No show gives me the Blues

STEVE GEDGE Having lambasted the incompetence of clubs such as Burnley for calling games off less than 90 minutes before kick-off, I can't really now turn round and complain at Luton's overly early decision to postpone.


Having lambasted the incompetence of clubs such as Burnley for calling games off less than 90 minutes before kick-off, I can't really now turn round and complain at Luton's overly early decision to postpone.

Not that it wasn't frustrating, though. And not just because instead of being at Kenilworth Road I spent much of Saturday afternoon at home watching Sky Sports News and seeing Jeff Stelling and Chris Kamara eulogising about a masterful display from Malky Mackay. In the Premiership. In an away win. And helping to keep an away clean sheet against relegation rivals.

No, the call-off was particularly annoying because you just sensed if ever there was a game City were going to win, this was it. Still on a high from beating Leeds, and with the Hatters on a poor run of just three points from seven winless games, the Canaries could have taken another big step towards the magic 50-point survival mark.

Instead, we may now have to wait to April, when City are facing an increasingly congested fixture list and Luton might be back to their solid early-season form (22 points from their first 13 fixtures). Or even if their fortunes haven't improved, they'll be a whole lot harder to beat if they're a side on the brink of dropping back down to League One - not least because you suspect they won't be quite as injury-hit as they might be at the moment.

City are now faced with a tricky spell of fixtures as they look to put some daylight between themselves and the bottom six.

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Preston away a week tomorrow isn't particularly a promising source of points, and as for Coventry at home the following Saturday... well, what usually happens when City face clubs who have Andy Marshall on their books?

Saturday's postponement makes the visit to Barnsley on March 3 even more of a must-win occasion than it was before, because you can't see a lot coming out of the subsequent matches against Derby, Cardiff, Birmingham and Stoke.

In fact you have to wait until April until the sort of fixtures from which you would expect the Canaries to be certain of recording the minimum five victories they need to finally banish the spectre of relegation.

Had Saturday's game gone ahead, in true-manager speak I would have quite happily sacrificed victory against Blackpool - as long as it wasn't as totally embarrassing as the 3-0 home defeat to Cheltenham four seasons ago - to get the three points at Luton.

Because, and I can't imagine I'm in a small minority about this, I just can't get worked up about the FA Cup fifth round at all.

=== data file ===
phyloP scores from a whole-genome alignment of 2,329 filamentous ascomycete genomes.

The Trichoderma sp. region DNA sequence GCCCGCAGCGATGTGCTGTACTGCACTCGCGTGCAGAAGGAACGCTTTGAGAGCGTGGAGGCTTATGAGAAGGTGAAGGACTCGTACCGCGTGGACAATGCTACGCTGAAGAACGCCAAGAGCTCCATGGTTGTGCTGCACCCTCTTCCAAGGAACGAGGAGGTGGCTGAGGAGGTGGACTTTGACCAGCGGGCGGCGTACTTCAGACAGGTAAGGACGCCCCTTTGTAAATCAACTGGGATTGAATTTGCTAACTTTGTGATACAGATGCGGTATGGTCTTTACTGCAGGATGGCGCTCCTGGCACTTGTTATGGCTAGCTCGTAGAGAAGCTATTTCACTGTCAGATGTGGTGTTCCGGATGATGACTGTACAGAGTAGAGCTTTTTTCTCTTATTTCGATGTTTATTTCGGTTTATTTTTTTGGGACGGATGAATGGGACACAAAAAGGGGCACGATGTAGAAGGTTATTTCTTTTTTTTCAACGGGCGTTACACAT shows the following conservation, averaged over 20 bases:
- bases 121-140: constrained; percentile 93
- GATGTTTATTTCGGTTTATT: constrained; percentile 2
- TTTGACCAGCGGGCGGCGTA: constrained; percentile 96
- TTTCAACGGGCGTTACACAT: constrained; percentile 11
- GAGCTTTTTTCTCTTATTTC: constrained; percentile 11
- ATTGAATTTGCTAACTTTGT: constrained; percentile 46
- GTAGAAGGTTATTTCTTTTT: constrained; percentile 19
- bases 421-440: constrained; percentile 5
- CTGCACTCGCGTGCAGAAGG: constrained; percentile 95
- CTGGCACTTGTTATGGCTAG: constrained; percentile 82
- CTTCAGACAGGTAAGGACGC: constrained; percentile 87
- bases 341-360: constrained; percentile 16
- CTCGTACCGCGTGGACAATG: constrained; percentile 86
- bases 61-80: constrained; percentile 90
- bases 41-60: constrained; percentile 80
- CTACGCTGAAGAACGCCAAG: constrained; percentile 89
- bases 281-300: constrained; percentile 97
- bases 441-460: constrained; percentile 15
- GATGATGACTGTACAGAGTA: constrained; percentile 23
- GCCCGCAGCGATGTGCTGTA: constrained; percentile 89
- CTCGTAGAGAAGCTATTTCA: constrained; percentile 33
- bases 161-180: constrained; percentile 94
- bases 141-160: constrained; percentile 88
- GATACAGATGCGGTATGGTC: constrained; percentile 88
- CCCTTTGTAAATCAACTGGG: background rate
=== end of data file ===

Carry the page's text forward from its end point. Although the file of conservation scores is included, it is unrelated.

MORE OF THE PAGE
Ever since the Canaries were presented with the prospect of a trip to Stamford Bridge, my view has been, to coin a phrase, I don't want to go to Chelsea, it does not move me.

About the only thing you can say about this occasion, should it take place, is that at least ticket prices have been been slashed.

Two years ago in the Premiership it was frankly immoral that City fans - from, let's face it, not one of the more affluent parts of the country - should be asked to pay £40 for the privilege of subsidising the wage packets of already-overpaid multi-millionaires.

At least this time the price has been cut by nearly 40pc, and, besides, part of the proceeds will make their way back to Carrow Road rather than entirely end up in the Stamford Bridge coffers.

But apart from that, what exactly do City have to look forward to? In past FA Cup mis-matches, such as the ties against Manchester United in 1959 and 1967, say, while the Canaries were rightly given no real chance of causing an upset, there was still the slenderest of possibilities that they might defy the odds.

But nowadays it's a very different story. Not only have those odds slimmed down anyway since Norwich's 1967 triumph at Old Trafford, but they've diminished even further since the FA Cup meetings with Chelsea in 2002.

Then, effectively an outstanding display of keeping by Carlo Cudicini denied City victory at Carrow Road, but since then the gap between the clubs has widened beyond measure.

If we've lost 4-0 on each of our last two visits to Stamford Bridge, what might the margin of defeat be this time if Chelsea decide to take the game totally seriously ahead of the following week's Champions League last-16 tie?

But despite all of this, with no points at Luton to fall back on as a consolation, were City to lose to Blackpool tomorrow night... that's an awfully long week of inactivity in which to have to prepare for a seemingly fairly likely defeat at Deepdale. Especially if - and again quite likely, you would sense - Preston go into the game having beaten Manchester City in the FA Cup at the weekend.

So, despite my initial reservations I want to see City complete a morale-boosting victory over Blackpool to keep things ticking over.

And, if nothing else, at least they wouldn't then be away on Saturday to someone like Plymouth. Given the Canaries' recent weather fortunes they'd undoubtedly be the victims of a Saturday-morning downpour at Home Park. I somehow imagine it would take an awful lot more than a spot of rain to prevent the money-spinning operation that is Chelsea Football Club from further increasing its turnover.